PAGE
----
Trigger Warning: Mentions of Sexual Violence, Rape, Torture, Custodial Killings, Injustice in Criminal Law
Just during the time of the release of the New Education Policy, and a problematic draft of the Environmental Impact Assessment, the Ministry of Home Affairs, had constituted a committee—first announced in December 2019, later started functioning from the month of July 2020—consisting of five male legal academicians at the National Law University, Delhi, for the purpose of looking into reforms specifically pertaining to the Criminal Law System.
The main reason behind this has been cited as ‘to ascertain ways of improving the current aspects of criminal law such that the constitutional values of justice and dignity are upheld to their highest level and that the outdated colonial as well as paternalistic outlook of the laws can be eliminated.’ However, why we must be wary of this controversial move is not just because of the lack of diversity within the reform panel or how it is mostly Delhi-based, but also because of the fact that its time period of study falls in the midst of a pandemic. Thus, making its provisions and claims for an online mode of consultations from the public as well as law experts highly exclusive and inaccessible, which further deters the reaching of a broad-based, well-informed consensus difficult, especially when something as serious and important as the ‘criminal law reformation’ is concerned.
The mandate of the committee mainly concerns updating and modernising aspects of the three main statutes of criminal law namely, ‘The Indian Penal Code, 1860 (Substantive Criminal Law)’, ‘Criminal Procedure Code, 1973 (Procedural Criminal Law)’ and the ‘Indian Evidence Act, 1872 (Law of Evidence)’. However, an important segment of the IPC which very severely affects the Criminal Justice System in India, that is, ‘Torture’, has been excluded as an agenda of the Reforms Committee. By not paying heed to this important component, the committee in the very first does grave injustice to those on the receiving end of custodial torture.
Torture, Police Brutality and Mass Incarceration
Various forms and elements of physical torture that are employed by public office holders in police or judicial custody against those under legal/illegal detention remain unaddressed in India and hence, there is very little discourse in the political domain about such grievous forms of custodial violence, many a time leading to the death of the accused. Substantive laws in the Indian Penal Code do not adequately criminalise offences of torture committed by those very functionaries of law (such as the police) who are expected to be the ‘protectors of the citizens as well as the law.’ The IPC also does not define or encompass provisions for ‘mental harassment/torture’ at the hands of the authorities.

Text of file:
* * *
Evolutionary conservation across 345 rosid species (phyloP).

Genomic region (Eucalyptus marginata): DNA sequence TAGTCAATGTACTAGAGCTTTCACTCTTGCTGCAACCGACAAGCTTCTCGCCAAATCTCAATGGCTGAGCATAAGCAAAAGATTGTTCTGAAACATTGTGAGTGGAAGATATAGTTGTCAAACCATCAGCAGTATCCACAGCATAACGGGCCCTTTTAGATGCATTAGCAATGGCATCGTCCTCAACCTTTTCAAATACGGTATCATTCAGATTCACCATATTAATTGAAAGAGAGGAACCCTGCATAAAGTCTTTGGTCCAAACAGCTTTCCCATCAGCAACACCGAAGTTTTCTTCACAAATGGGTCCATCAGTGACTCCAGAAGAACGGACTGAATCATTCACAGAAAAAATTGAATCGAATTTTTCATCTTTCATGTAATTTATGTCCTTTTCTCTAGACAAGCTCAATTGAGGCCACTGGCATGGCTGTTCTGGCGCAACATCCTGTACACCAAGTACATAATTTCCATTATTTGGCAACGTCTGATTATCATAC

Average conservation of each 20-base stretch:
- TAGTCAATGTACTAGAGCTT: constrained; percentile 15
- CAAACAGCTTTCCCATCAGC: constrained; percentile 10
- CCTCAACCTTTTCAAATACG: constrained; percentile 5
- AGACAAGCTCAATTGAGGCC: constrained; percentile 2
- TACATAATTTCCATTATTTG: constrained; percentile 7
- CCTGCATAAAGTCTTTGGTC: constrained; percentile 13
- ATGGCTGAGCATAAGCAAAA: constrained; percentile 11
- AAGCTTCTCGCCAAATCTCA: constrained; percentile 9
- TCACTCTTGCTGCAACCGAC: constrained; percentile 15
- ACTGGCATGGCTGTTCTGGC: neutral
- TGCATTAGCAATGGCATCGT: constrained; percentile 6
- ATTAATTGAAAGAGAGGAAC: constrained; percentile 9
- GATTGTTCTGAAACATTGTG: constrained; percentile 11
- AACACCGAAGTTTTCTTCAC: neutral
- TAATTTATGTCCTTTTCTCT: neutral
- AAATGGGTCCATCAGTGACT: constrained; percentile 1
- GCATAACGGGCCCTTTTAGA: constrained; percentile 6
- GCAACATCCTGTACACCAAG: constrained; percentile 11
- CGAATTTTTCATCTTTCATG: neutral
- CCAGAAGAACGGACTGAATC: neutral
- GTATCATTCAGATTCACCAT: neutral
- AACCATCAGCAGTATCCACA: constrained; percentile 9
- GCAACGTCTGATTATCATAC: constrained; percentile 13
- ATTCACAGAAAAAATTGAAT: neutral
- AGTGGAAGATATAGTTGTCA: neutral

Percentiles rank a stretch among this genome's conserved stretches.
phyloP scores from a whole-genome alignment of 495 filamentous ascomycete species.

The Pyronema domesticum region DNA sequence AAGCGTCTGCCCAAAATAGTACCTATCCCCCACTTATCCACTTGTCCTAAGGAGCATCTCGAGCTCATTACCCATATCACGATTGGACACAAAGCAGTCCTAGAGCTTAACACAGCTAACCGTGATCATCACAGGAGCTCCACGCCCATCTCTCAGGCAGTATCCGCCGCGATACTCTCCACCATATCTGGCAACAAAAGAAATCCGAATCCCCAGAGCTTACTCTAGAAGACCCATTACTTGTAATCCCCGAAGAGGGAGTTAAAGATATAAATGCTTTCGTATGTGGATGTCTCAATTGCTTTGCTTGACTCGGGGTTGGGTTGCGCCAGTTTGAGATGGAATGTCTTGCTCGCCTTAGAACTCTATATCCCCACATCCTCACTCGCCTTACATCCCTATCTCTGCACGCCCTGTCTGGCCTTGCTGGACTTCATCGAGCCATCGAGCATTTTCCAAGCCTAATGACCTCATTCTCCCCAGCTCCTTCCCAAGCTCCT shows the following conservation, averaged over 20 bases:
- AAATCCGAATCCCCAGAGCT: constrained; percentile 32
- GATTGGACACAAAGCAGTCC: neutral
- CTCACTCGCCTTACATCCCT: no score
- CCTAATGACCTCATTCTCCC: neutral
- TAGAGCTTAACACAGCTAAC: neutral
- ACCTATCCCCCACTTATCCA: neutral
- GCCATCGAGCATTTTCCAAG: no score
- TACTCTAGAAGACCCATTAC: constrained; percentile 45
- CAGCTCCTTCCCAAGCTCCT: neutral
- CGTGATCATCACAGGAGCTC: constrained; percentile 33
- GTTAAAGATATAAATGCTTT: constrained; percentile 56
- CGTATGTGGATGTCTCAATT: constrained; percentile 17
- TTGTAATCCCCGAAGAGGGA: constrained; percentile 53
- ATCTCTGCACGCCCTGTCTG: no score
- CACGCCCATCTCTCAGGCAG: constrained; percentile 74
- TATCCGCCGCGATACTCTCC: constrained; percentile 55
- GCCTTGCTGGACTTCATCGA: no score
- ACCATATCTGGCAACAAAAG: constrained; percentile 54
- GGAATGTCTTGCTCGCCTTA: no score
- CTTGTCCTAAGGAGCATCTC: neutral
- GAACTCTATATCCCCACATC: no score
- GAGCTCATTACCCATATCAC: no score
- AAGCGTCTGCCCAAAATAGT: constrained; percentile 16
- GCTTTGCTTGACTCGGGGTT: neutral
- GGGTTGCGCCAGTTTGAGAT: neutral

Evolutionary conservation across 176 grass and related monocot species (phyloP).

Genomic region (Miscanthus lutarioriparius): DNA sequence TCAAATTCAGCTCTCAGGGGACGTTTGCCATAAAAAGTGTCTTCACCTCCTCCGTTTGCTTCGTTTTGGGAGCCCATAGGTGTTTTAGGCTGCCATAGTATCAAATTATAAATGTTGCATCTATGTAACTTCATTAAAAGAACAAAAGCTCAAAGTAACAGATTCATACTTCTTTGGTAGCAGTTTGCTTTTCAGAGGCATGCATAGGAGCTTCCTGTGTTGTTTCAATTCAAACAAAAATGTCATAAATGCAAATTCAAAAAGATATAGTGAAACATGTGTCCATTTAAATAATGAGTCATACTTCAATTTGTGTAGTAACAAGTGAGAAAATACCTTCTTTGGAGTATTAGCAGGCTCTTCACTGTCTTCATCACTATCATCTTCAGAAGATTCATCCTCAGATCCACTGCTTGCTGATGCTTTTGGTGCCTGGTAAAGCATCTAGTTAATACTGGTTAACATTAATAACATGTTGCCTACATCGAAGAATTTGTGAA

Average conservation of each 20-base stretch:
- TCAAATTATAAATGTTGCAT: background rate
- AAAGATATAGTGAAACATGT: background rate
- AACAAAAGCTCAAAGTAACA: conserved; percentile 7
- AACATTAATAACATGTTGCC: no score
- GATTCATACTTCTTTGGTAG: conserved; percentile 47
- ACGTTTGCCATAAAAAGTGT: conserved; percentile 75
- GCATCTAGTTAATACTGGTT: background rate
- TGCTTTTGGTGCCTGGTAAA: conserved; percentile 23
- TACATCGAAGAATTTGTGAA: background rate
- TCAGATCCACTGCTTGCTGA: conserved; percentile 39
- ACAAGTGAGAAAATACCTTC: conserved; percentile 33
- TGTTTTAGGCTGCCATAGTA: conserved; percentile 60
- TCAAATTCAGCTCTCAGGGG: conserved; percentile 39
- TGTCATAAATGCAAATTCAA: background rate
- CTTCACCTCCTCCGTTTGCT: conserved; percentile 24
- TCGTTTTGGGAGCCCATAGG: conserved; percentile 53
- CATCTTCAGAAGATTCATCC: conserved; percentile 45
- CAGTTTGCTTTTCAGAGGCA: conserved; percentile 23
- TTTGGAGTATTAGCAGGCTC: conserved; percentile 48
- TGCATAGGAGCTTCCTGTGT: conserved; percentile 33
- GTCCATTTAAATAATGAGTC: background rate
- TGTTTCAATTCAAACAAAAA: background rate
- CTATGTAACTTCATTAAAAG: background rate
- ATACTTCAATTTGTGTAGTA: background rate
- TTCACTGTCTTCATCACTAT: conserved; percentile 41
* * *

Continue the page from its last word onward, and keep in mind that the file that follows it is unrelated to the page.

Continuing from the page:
The most recent case of custodial killings of a father-son duo that followed the killing of George Floyd in the US did ‘selectively’ spark the political consciousness against police brutality; however, there are several hundred who still continue to face custodial torture such as rape, whose voices never reach the mainstream media. In 2019, the Jammu Kashmir Coalition of Civil Society published a detailed report citing the massive use of torture in detention centres in the state of Jammu and Kashmir. By not paying heed to an important component such as ‘Torture’, the committee in the very first does grave injustice to those on its receiving end.
An important aspect of the due process of law provides the provision for bail, and only in extreme cases is incarceration mandated, that too with admissible evidence. The landmark judgement of the ‘Hussainara Khatoon v. State of Bihar’ case had brought to light the plight of hundreds of undertrials in Bihar back in 1979; however, the current status quo of an extremely slow and ill-equipped criminal law machinery reflects no change even after forty years.
Mass incarceration of undertrials, mostly those who belong to marginalised identities is still prevalent. As per data available till 2015, out of 4,19,623 persons in jail in India, 17,834 are women. Lack of awareness of free legal aid that the socially and economically marginalised identities are entitled to as per the Legal Services Authorities Act, 1987 (as required by Article 39A) and the lack of interest invested by lawyers in such pro bono cases tends to maintain this status quo. Such unequal access to legal aid hence defeats the right to equal justice.
If at all the committee deems it necessary to prioritise the lived experiences of the marginalised in India, it should recommend a check over police excesses and abuse of power by strengthening the due process of law, the rights of the accused (DK Basu v. State of West Bengal), and also take into consideration a well-structured mechanism awarding compensation for custodial deaths, wrongful incarcerations, cases of rape (Tukaram and Another v. State of Maharashtra) and other forms of torture in custody.